The Little Gem Saloon was integral to the music scene on South Rampart Street, where, around the turn of the 20th century, a community of artists including bandleader Buddy Bolden forged a new style of music later known as jazz. After a long dormancy, the building was reopened as a live music venue in the 2010s, and became a landmark thanks to a two-story mural of Bolden’s band.
In 1890 New Orleans police chief David Hennessey had a half dozen oysters at the Little Gem Saloon minutes before he was assassinated a few blocks away, a shocking crime made infamous by the ensuing lynching of 11 men of Italian descent suspected to be involved. The saloon’s cameo in the Hennessey affair suggests that it served the city’s power structure before the hardening of segregation laws in the 1890s; after that, it changed hands and became a hangout for Black musicians like Jelly Roll Morton and Freddie Keppard.
The new proprietor, Frank Douroux, took over around the beginning of 1904 (he may have operated without the name Little Gem—contemporary newspapers identify the business by his name and its location). Douroux’s name would be well-known among musicians as proprietor of the nearby Eagle Saloon a few years later, but his affiliation with the first generation of jazz pioneers, including Bolden, began here.
The son of a French immigrant, Douroux was a member of white benevolent and fraternal organizations, similar in structure to the Black groups that met at the Odd Fellows and Masonic Hall, adjacent to the Eagle Saloon. (Black benevolent and fraternal organizations hired Bolden and others for dances there, facilitating the emergence of jazz.)
We have no documents of specific performances at Douroux’s first saloon, but early jazz musicians recalled it decades later as part of the social life of South Rampart Street, a hub of music, dancing, and entertainment. Douroux’s well-known embrace of live music up the block starting in 1908 makes it plausible that Bolden and others picked up their instruments here as well.
Before Douroux’s tenure and after, this corner was on a popular parade route, with brass bands regularly passing by.
During prohibition it became a speakeasy—officially offering “soft drinks” while serving harder ones. When the Great Depression set in, it became a pawn shop where musicians bought and sold their instruments as their spotty work opportunities and need for cash dictated.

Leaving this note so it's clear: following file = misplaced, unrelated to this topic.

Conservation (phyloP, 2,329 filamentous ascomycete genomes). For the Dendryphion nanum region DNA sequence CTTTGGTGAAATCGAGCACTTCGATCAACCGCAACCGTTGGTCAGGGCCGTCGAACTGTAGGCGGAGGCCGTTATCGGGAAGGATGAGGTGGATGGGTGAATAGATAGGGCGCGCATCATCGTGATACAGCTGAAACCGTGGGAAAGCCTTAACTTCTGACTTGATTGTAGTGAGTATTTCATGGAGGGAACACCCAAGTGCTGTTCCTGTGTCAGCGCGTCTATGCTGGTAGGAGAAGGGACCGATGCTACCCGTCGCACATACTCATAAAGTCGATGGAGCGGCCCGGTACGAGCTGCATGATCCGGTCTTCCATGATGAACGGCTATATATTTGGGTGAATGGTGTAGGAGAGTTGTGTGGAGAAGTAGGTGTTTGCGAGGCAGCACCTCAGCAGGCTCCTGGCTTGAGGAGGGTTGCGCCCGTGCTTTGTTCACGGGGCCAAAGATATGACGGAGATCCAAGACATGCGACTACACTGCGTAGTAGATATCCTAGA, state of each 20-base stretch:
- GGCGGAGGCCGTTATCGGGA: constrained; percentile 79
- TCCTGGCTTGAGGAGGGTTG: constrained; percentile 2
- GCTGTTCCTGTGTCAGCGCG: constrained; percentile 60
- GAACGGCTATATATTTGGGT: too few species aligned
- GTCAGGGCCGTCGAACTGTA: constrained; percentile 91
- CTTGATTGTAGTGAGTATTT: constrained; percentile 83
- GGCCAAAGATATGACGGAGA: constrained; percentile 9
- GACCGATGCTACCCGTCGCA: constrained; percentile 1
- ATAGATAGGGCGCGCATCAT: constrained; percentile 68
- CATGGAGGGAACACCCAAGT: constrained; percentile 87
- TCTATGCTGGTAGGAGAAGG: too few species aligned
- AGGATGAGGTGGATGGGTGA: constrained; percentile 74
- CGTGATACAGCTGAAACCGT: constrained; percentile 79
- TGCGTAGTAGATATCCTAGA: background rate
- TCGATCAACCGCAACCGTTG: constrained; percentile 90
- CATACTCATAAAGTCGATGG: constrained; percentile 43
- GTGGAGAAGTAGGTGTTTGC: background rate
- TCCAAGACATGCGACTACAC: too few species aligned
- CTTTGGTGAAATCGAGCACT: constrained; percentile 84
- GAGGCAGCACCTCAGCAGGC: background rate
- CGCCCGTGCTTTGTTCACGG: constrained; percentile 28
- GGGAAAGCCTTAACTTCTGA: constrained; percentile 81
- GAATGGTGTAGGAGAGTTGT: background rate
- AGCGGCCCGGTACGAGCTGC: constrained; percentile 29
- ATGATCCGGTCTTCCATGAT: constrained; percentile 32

By World War II it was a new barroom, Pete’s Blue Heaven, resuming its function as a stop for second lines and Mardi Gras Parades, including those of the Zulu Social Aid and Pleasure Club. In 1942, a WPA photographer captured images of Baby Dolls and Black Masking Indians dancing out its door on St. Joseph’s Day. In the 1950s it presented some live rhythm and blues.
Preservation and Revival
By the 1980s it was vacant, and in 2000 preservationists prevented its demolition by longtime owner Joe Canizaro, the developer who would present the controversial “Green Dot” plan after Hurricane Katrina, a proposal not to support rebuilding some flood-prone neighborhoods, which collectively housed 80 percent of the city’s Black population.
New owners renovated the structure in 2006-2007. Originally built as a row of adjoined houses, the building was modified a number of times from the 1890s onward. Historically, the barroom occupied the first floor of a single lot on the corner, but the post-Katrina renovation united three lots over two stories, making room for two bars and stages. From 2013 through 2019 the new Little Gem Saloon brought live music back to this venerable block for the first time in decades.
Buddy Bolden mural
In 2018 acclaimed artist Brandan “BMike” Odums painted a mural on the building based on the only surviving photo of Buddy Bolden, taken with his band. The photo, like the man, is mysterious: as musicologist Gerhard Kubik has written, its date is unknown, and it may have been printed from two negatives, one of which was inverted, considering that neither guitarist Brock Mumford nor bassist Jimmie Johnson was left-handed, as they appear in it. Still, because there are no known recordings of Bolden’s music, this is our most tangible link to the “first man of jazz.”
In 2021 Hurricane Ida destroyed the wall covered by the mural, but the current owners rebuilt it, and Odums repainted the iconic image with local students. The halo around the image of Bolden evokes his brilliance and the psychological condition that cut his career tragically short in 1907.